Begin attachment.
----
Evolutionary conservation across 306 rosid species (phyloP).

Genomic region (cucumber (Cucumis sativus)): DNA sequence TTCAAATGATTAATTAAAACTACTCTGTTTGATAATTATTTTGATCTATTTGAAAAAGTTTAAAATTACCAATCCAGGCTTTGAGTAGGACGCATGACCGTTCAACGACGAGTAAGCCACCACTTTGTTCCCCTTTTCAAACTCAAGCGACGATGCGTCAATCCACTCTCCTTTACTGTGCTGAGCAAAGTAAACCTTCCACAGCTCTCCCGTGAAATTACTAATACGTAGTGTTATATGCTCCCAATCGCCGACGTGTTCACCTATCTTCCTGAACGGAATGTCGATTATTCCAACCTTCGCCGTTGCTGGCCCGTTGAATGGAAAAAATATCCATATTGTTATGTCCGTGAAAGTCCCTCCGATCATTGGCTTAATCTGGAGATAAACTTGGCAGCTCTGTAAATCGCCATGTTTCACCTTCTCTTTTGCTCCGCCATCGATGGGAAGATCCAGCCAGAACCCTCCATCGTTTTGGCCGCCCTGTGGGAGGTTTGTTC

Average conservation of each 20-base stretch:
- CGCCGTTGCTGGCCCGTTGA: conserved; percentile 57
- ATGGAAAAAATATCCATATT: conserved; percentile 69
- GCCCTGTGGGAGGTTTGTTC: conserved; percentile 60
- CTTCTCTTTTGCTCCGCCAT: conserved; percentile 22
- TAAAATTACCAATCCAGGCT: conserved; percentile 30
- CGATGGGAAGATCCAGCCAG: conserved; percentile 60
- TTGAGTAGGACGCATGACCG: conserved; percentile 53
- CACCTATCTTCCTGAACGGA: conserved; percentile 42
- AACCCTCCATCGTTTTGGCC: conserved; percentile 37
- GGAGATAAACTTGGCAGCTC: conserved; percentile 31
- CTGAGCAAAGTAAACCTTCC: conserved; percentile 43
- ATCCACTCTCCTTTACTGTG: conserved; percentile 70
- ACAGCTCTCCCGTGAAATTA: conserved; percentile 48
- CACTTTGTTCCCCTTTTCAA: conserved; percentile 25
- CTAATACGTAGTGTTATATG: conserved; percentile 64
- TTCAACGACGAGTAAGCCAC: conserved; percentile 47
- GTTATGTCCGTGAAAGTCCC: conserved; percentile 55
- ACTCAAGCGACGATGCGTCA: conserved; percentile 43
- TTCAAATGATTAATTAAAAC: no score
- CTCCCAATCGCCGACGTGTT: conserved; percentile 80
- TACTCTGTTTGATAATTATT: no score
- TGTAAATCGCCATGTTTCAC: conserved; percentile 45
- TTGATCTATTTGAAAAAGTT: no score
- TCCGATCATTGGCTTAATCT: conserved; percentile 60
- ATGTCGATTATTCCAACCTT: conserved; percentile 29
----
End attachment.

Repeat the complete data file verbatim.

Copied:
Evolutionary conservation across 306 rosid species (phyloP).

Genomic region (cucumber (Cucumis sativus)): DNA sequence TTCAAATGATTAATTAAAACTACTCTGTTTGATAATTATTTTGATCTATTTGAAAAAGTTTAAAATTACCAATCCAGGCTTTGAGTAGGACGCATGACCGTTCAACGACGAGTAAGCCACCACTTTGTTCCCCTTTTCAAACTCAAGCGACGATGCGTCAATCCACTCTCCTTTACTGTGCTGAGCAAAGTAAACCTTCCACAGCTCTCCCGTGAAATTACTAATACGTAGTGTTATATGCTCCCAATCGCCGACGTGTTCACCTATCTTCCTGAACGGAATGTCGATTATTCCAACCTTCGCCGTTGCTGGCCCGTTGAATGGAAAAAATATCCATATTGTTATGTCCGTGAAAGTCCCTCCGATCATTGGCTTAATCTGGAGATAAACTTGGCAGCTCTGTAAATCGCCATGTTTCACCTTCTCTTTTGCTCCGCCATCGATGGGAAGATCCAGCCAGAACCCTCCATCGTTTTGGCCGCCCTGTGGGAGGTTTGTTC

Average conservation of each 20-base stretch:
- CGCCGTTGCTGGCCCGTTGA: conserved; percentile 57
- ATGGAAAAAATATCCATATT: conserved; percentile 69
- GCCCTGTGGGAGGTTTGTTC: conserved; percentile 60
- CTTCTCTTTTGCTCCGCCAT: conserved; percentile 22
- TAAAATTACCAATCCAGGCT: conserved; percentile 30
- CGATGGGAAGATCCAGCCAG: conserved; percentile 60
- TTGAGTAGGACGCATGACCG: conserved; percentile 53
- CACCTATCTTCCTGAACGGA: conserved; percentile 42
- AACCCTCCATCGTTTTGGCC: conserved; percentile 37
- GGAGATAAACTTGGCAGCTC: conserved; percentile 31
- CTGAGCAAAGTAAACCTTCC: conserved; percentile 43
- ATCCACTCTCCTTTACTGTG: conserved; percentile 70
- ACAGCTCTCCCGTGAAATTA: conserved; percentile 48
- CACTTTGTTCCCCTTTTCAA: conserved; percentile 25
- CTAATACGTAGTGTTATATG: conserved; percentile 64
- TTCAACGACGAGTAAGCCAC: conserved; percentile 47
- GTTATGTCCGTGAAAGTCCC: conserved; percentile 55
- ACTCAAGCGACGATGCGTCA: conserved; percentile 43
- TTCAAATGATTAATTAAAAC: no score
- CTCCCAATCGCCGACGTGTT: conserved; percentile 80
- TACTCTGTTTGATAATTATT: no score
- TGTAAATCGCCATGTTTCAC: conserved; percentile 45
- TTGATCTATTTGAAAAAGTT: no score
- TCCGATCATTGGCTTAATCT: conserved; percentile 60
- ATGTCGATTATTCCAACCTT: conserved; percentile 29